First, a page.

- Self-help groups. Some people find that talking with others who have a gambling problem may be a helpful part of treatment. Ask your health care provider or mental health provider for advice on self-help groups, such as Gamblers Anonymous and other resources.
Treatment for compulsive gambling may involve an outpatient program, inpatient program or a residential treatment program, depending on your needs and resources. Self-help treatments such as structured internet-based programs and telephone visits with a mental health professional may be an option for some people.
Treatment for substance misuse, depression, anxiety or any other mental health issue may be part of your treatment plan for compulsive gambling.
Even with treatment, you may return to gambling, especially if you spend time with people who gamble or you're in gambling settings. If you feel that you'll start gambling again, contact your mental health provider or sponsor right away to prevent a relapse.
Coping and support
These recovery skills may help you to resist the urges of compulsive gambling
- Stay focused on your No. 1 goal: Not to gamble.
- Tell yourself it's too risky to gamble at all. One bet typically leads to another and another.
- Give yourself permission to ask for help, as sheer willpower isn't enough to overcome compulsive gambling. Ask a family member or friend to encourage you to follow your treatment plan.
- Recognize and then avoid situations that trigger your urge to bet.
Family members of people with a compulsive gambling problem may benefit from counseling, even if the gambler is unwilling to participate in therapy.
Preparing for an appointment
If you've decided to seek help for compulsive gambling, you've taken an important first step.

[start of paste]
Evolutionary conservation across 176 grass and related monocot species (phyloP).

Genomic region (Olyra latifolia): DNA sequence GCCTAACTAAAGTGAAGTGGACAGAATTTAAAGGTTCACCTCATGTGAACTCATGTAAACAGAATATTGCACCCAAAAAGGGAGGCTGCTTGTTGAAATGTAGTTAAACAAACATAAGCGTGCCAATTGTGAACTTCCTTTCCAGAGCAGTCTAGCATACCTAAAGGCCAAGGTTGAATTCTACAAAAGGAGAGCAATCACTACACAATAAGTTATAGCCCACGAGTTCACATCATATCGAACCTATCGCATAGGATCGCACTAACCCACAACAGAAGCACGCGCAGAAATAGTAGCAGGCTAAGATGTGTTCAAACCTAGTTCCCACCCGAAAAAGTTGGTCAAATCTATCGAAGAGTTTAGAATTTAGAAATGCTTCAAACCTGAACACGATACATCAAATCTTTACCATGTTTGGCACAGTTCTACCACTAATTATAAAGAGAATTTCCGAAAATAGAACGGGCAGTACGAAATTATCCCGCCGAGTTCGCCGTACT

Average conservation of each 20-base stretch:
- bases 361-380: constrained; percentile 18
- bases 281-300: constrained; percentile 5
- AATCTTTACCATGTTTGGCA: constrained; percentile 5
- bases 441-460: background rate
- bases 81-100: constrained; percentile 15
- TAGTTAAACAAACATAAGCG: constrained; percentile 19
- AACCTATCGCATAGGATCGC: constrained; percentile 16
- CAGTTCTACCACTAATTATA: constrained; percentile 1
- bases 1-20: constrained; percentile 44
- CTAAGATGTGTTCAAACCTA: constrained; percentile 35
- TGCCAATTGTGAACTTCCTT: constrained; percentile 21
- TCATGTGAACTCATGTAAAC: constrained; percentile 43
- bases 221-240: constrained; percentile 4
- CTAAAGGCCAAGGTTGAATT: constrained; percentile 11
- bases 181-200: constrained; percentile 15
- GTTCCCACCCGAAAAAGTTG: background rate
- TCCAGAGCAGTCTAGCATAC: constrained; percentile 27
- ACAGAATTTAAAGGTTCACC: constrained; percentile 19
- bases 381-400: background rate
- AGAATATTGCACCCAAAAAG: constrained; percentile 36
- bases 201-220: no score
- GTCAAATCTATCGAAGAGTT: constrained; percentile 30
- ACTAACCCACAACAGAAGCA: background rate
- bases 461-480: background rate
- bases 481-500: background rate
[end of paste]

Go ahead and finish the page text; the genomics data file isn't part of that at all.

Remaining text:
What you can do
Before your appointment, make a list of:
- All the feelings you're experiencing, even if they seem unrelated to your problem. Note what triggers your gambling, whether you've tried to resist the urge to gamble and the effect that gambling has had on your life.
- Key personal information, including any major stresses or recent life changes.
- All medications, vitamins, herbs or other supplements that you're taking, including the dosages.
- Other physical or mental health problems that you have and any treatments.
- Questions to ask your provider to make the most of your appointment time.
Questions to ask may include:
- What's the best approach to my gambling problem?
- What are other options to the primary approach that you're suggesting?
- Should I see a psychiatrist, psychologist, addiction counselor or other mental health professional?
- Will my insurance cover seeing these professionals?
- Can I get help as an outpatient or would I need inpatient treatment?
- Are there any brochures or other printed material that I can have?
- What websites do you recommend?
Don't hesitate to ask any other questions during your appointment.
What to expect from your doctor
Your health care provider or mental health provider will likely ask you several questions, such as:
- When did your gambling first start?
- How often do you gamble?
- How has gambling affected your life?
- Are your friends or family members worried about your gambling?
- When you gamble, how much do you typically put on the line?
- Have you tried to quit on your own? What happened when you did?
- Have you ever been treated for a gambling problem?
- Are you ready to get the treatment needed for your gambling problem?
To make the most of your appointment time, be ready to answer these questions and to provide an accurate picture of your gambling issues.